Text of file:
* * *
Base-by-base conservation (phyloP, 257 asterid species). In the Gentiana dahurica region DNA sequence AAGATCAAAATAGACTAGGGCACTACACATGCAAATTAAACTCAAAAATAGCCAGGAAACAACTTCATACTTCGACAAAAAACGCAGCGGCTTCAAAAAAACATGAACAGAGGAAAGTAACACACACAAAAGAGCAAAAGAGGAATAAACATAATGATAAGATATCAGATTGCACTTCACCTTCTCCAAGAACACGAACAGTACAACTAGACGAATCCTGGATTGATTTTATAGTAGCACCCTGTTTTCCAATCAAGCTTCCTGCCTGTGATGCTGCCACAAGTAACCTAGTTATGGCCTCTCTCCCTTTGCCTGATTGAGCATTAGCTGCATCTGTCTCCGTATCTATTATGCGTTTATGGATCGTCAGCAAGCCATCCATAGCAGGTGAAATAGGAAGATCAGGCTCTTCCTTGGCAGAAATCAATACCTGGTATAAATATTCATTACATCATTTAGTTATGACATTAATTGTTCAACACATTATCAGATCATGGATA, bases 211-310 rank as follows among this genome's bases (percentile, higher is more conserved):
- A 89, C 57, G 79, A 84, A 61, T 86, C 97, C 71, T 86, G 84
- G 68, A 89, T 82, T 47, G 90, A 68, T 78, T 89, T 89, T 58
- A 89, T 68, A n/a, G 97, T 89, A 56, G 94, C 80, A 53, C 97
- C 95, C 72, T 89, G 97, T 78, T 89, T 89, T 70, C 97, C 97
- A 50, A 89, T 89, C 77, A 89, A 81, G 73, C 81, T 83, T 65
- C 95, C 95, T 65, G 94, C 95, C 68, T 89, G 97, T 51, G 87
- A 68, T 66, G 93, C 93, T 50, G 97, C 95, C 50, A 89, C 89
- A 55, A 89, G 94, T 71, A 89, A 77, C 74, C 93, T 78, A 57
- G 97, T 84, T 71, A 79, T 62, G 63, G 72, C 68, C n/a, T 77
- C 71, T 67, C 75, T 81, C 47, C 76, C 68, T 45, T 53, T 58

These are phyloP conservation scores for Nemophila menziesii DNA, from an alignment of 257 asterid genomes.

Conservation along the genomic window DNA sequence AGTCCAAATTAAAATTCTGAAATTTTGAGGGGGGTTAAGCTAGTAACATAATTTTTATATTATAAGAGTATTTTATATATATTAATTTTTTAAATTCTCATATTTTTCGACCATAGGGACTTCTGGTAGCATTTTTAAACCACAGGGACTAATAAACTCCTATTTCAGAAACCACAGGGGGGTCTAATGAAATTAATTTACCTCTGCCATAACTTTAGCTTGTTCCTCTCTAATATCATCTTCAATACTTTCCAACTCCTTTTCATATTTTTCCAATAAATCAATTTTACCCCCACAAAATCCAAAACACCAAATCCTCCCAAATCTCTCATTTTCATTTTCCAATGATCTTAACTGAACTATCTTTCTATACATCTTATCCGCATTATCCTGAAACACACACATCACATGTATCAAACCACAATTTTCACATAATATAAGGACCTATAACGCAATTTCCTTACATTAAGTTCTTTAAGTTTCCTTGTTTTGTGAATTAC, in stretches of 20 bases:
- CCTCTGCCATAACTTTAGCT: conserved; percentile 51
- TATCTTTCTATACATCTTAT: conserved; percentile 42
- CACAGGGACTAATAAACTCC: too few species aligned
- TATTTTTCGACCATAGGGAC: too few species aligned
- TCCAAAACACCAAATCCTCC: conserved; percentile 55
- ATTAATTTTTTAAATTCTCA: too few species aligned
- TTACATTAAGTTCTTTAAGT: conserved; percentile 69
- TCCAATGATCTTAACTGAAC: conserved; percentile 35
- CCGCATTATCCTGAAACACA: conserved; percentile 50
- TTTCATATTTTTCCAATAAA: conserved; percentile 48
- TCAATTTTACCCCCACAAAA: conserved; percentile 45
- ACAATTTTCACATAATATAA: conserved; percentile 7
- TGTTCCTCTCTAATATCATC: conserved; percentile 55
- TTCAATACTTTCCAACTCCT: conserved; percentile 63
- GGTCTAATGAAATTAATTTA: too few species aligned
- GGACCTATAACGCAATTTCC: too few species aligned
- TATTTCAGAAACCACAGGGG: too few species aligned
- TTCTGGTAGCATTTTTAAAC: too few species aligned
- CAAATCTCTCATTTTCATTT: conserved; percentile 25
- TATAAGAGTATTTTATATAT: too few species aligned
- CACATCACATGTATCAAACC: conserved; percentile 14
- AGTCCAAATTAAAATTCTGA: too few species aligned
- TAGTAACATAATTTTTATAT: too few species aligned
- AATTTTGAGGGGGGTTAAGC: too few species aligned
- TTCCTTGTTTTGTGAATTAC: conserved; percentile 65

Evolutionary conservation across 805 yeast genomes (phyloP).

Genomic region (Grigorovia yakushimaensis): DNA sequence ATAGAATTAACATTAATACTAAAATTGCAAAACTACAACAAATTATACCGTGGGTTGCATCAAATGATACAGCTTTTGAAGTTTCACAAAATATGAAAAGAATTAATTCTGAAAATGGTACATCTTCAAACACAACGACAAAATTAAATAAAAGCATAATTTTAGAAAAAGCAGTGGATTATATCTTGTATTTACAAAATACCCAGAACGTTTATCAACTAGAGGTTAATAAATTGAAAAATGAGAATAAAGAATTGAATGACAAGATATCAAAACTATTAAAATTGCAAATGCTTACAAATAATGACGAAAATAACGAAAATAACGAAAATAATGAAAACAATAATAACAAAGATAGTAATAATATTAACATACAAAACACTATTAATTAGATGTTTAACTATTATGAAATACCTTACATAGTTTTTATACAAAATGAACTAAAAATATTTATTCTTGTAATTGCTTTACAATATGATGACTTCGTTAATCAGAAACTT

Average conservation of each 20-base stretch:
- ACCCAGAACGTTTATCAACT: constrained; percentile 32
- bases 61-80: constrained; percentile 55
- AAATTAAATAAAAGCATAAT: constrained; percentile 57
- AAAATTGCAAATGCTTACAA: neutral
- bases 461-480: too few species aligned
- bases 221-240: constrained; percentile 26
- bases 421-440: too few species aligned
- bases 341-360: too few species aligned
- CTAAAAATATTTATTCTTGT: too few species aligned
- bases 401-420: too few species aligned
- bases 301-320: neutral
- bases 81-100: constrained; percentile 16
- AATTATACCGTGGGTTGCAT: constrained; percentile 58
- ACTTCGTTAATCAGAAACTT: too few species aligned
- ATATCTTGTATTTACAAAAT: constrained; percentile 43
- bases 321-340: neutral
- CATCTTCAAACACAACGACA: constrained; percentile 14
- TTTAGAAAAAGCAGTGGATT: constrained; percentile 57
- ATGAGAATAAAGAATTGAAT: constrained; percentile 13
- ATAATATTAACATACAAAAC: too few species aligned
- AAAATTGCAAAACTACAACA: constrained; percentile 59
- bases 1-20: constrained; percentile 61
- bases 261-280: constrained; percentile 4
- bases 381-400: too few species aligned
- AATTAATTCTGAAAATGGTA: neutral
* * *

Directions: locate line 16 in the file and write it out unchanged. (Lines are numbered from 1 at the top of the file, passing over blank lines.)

- CACAGGGACTAATAAACTCC: too few species aligned